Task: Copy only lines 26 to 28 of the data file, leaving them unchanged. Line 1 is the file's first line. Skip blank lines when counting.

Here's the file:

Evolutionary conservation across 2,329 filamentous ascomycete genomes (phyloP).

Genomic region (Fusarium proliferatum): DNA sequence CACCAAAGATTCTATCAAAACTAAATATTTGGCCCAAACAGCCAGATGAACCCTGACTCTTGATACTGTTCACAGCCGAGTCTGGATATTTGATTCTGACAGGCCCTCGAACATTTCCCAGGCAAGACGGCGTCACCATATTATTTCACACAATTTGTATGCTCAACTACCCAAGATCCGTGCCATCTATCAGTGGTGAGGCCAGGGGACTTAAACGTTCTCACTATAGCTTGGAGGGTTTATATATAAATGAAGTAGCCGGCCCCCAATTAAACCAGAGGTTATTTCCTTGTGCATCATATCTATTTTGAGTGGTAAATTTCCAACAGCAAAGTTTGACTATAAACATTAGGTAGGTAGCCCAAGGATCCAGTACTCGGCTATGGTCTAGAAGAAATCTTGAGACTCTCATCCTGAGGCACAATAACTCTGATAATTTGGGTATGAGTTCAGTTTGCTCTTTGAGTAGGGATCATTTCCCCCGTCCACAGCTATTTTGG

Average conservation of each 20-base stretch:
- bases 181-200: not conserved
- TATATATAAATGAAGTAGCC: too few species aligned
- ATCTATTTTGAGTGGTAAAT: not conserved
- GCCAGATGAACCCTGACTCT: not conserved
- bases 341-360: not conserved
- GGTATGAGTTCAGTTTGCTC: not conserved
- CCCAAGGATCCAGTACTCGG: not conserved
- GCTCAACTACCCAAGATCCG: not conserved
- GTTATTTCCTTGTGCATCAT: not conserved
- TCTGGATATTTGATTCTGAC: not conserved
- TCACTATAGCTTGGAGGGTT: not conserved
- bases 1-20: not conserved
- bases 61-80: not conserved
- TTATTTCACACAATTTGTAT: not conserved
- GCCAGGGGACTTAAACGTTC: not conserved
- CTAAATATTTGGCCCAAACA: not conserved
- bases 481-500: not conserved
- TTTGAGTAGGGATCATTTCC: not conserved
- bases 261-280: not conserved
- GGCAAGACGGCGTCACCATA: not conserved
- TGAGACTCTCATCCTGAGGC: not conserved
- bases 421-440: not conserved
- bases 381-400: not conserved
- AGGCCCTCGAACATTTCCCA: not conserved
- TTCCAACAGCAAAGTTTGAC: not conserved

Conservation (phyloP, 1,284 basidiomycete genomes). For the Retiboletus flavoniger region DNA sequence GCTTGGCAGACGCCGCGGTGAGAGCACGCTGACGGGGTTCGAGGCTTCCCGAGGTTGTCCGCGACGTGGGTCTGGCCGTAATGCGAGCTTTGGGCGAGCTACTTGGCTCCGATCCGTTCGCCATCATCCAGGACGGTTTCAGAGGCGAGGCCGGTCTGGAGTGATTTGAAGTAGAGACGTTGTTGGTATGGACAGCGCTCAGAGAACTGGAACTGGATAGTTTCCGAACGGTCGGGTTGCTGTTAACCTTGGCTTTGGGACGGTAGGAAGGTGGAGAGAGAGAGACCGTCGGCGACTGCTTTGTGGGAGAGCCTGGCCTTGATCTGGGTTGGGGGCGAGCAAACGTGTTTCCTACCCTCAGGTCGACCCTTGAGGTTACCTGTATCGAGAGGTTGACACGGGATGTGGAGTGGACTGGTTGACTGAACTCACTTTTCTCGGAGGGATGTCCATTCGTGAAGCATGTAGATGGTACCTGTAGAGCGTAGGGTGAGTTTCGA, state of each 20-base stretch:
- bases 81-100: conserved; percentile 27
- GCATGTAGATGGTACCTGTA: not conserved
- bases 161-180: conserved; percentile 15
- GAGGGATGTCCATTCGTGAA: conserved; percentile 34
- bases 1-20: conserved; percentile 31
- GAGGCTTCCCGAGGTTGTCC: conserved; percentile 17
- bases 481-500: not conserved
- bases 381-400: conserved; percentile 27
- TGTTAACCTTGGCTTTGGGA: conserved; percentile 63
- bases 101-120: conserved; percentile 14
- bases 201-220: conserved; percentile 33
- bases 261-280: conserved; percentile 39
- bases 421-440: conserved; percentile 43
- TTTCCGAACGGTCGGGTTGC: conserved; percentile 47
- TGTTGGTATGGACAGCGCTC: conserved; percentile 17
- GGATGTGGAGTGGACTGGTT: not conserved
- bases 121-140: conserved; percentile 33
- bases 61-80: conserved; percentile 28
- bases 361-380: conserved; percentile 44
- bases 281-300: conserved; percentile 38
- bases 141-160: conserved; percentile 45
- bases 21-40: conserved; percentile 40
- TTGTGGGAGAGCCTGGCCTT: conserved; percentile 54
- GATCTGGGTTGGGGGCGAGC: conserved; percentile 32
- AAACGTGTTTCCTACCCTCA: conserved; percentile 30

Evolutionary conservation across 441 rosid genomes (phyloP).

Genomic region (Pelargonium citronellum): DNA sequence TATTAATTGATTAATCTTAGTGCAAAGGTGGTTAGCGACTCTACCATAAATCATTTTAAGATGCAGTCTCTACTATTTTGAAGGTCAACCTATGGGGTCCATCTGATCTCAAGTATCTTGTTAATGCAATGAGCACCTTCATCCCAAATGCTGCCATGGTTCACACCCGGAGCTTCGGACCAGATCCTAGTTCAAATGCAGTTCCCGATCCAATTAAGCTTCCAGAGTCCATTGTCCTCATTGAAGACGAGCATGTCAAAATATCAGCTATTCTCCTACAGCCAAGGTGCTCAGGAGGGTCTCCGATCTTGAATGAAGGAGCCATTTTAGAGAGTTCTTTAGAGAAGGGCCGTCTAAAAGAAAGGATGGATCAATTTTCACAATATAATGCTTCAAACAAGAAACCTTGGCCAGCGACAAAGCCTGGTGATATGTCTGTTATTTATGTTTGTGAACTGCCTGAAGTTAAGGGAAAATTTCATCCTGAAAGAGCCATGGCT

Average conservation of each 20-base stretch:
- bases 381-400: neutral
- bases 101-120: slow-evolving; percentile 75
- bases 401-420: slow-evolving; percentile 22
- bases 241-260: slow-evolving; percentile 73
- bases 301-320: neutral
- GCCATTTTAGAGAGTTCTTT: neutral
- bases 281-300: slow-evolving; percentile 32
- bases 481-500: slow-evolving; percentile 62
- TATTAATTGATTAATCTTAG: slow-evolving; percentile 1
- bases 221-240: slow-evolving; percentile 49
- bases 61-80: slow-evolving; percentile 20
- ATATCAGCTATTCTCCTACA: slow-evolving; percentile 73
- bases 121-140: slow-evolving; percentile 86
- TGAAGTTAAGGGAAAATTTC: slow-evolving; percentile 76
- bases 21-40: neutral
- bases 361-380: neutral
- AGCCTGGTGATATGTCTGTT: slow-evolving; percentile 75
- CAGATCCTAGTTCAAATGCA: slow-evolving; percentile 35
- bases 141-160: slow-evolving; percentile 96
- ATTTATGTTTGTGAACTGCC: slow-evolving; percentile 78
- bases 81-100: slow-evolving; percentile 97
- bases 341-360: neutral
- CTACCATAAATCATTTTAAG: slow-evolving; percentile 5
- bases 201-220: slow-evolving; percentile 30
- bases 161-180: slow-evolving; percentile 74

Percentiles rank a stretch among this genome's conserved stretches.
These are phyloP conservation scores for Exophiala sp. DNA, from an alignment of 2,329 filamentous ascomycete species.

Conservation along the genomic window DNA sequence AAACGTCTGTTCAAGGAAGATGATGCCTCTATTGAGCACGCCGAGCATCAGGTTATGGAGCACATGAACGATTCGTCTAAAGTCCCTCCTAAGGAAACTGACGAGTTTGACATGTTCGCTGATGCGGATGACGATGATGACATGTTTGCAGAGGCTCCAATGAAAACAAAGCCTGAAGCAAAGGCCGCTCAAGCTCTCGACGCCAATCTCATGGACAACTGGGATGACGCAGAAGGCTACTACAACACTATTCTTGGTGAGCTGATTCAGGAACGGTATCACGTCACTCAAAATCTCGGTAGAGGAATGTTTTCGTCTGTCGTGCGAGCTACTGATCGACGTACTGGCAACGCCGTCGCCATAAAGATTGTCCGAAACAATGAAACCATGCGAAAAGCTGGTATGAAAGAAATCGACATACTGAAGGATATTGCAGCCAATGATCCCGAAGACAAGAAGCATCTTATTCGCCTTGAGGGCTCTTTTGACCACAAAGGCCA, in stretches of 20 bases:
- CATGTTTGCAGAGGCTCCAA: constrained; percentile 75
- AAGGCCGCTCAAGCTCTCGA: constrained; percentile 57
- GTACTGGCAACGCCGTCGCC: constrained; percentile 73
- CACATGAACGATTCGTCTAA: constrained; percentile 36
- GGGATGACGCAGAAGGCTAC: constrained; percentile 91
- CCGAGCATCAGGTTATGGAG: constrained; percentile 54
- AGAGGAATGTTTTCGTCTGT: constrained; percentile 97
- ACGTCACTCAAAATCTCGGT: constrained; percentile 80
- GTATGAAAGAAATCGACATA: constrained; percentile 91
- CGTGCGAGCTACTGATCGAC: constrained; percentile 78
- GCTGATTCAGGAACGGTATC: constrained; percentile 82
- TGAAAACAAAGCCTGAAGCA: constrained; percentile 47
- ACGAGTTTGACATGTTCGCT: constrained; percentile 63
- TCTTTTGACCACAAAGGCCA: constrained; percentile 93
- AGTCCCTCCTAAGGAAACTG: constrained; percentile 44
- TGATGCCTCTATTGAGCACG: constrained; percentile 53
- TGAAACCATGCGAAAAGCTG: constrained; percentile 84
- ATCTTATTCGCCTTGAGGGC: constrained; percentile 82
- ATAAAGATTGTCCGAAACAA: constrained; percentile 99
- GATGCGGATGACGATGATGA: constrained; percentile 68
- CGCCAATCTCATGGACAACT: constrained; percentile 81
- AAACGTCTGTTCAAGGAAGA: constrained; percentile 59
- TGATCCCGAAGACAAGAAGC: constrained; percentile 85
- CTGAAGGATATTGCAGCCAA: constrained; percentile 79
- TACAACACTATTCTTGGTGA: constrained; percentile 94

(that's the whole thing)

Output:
- bases 381-400: not conserved
- AGGCCCTCGAACATTTCCCA: not conserved
- TTCCAACAGCAAAGTTTGAC: not conserved